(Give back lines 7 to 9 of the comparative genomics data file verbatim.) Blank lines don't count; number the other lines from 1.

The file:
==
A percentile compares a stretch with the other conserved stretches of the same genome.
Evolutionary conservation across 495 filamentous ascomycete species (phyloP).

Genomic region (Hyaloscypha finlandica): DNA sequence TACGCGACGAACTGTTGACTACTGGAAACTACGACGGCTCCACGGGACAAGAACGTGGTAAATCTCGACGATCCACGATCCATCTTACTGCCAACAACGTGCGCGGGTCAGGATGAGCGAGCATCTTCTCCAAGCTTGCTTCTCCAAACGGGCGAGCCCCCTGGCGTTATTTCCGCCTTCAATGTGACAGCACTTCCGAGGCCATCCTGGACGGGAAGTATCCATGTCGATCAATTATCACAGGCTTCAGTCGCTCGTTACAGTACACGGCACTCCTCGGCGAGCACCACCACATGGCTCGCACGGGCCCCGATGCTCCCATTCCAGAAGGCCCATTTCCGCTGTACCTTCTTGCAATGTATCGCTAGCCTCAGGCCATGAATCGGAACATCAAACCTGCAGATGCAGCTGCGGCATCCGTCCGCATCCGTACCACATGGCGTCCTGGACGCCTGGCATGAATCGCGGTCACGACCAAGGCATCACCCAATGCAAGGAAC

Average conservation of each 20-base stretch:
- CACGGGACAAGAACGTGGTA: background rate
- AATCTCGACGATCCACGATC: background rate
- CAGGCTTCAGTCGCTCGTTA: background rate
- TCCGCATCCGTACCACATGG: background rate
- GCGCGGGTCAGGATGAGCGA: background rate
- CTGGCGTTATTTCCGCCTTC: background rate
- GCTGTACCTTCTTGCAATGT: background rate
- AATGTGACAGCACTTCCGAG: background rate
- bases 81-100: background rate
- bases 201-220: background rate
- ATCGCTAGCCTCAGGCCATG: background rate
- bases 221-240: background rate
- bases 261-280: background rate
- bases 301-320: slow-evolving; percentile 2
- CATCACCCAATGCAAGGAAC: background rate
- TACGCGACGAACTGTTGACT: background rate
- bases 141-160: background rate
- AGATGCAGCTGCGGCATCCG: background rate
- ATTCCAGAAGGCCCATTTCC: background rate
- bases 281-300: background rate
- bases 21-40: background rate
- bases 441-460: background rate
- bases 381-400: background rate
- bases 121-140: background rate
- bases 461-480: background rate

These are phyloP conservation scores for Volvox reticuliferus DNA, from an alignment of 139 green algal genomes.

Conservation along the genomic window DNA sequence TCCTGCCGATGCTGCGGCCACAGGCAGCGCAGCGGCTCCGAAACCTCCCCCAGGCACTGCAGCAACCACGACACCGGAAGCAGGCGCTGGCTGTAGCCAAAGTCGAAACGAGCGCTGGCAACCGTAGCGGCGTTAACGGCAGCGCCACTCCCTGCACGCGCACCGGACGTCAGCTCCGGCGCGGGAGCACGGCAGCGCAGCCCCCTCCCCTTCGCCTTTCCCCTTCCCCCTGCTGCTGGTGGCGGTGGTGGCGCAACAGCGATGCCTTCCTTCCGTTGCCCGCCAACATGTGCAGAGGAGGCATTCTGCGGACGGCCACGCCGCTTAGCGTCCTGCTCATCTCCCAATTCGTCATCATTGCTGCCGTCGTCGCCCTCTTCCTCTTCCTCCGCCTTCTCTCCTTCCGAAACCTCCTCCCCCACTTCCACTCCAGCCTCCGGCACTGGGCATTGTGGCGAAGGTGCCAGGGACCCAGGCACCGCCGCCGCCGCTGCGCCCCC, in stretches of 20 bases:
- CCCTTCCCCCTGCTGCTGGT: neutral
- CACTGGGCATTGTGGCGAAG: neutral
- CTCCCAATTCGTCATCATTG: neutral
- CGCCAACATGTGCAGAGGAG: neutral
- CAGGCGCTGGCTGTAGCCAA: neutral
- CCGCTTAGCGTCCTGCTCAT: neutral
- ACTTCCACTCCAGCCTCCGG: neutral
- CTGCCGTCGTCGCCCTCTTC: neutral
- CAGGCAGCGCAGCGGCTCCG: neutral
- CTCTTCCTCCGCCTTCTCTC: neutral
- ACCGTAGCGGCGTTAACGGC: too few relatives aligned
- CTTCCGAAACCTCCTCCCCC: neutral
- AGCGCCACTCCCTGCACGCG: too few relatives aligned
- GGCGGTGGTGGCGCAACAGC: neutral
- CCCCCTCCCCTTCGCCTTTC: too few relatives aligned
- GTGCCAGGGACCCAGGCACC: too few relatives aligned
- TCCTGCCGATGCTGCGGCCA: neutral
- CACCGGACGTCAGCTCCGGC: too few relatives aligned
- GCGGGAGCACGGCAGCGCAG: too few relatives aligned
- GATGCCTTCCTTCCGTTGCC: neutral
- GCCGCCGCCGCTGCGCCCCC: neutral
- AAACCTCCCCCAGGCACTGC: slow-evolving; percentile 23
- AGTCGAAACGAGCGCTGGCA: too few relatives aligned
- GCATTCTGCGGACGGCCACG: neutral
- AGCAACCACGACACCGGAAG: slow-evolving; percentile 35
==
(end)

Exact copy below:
- CAGGCTTCAGTCGCTCGTTA: background rate
- TCCGCATCCGTACCACATGG: background rate
- GCGCGGGTCAGGATGAGCGA: background rate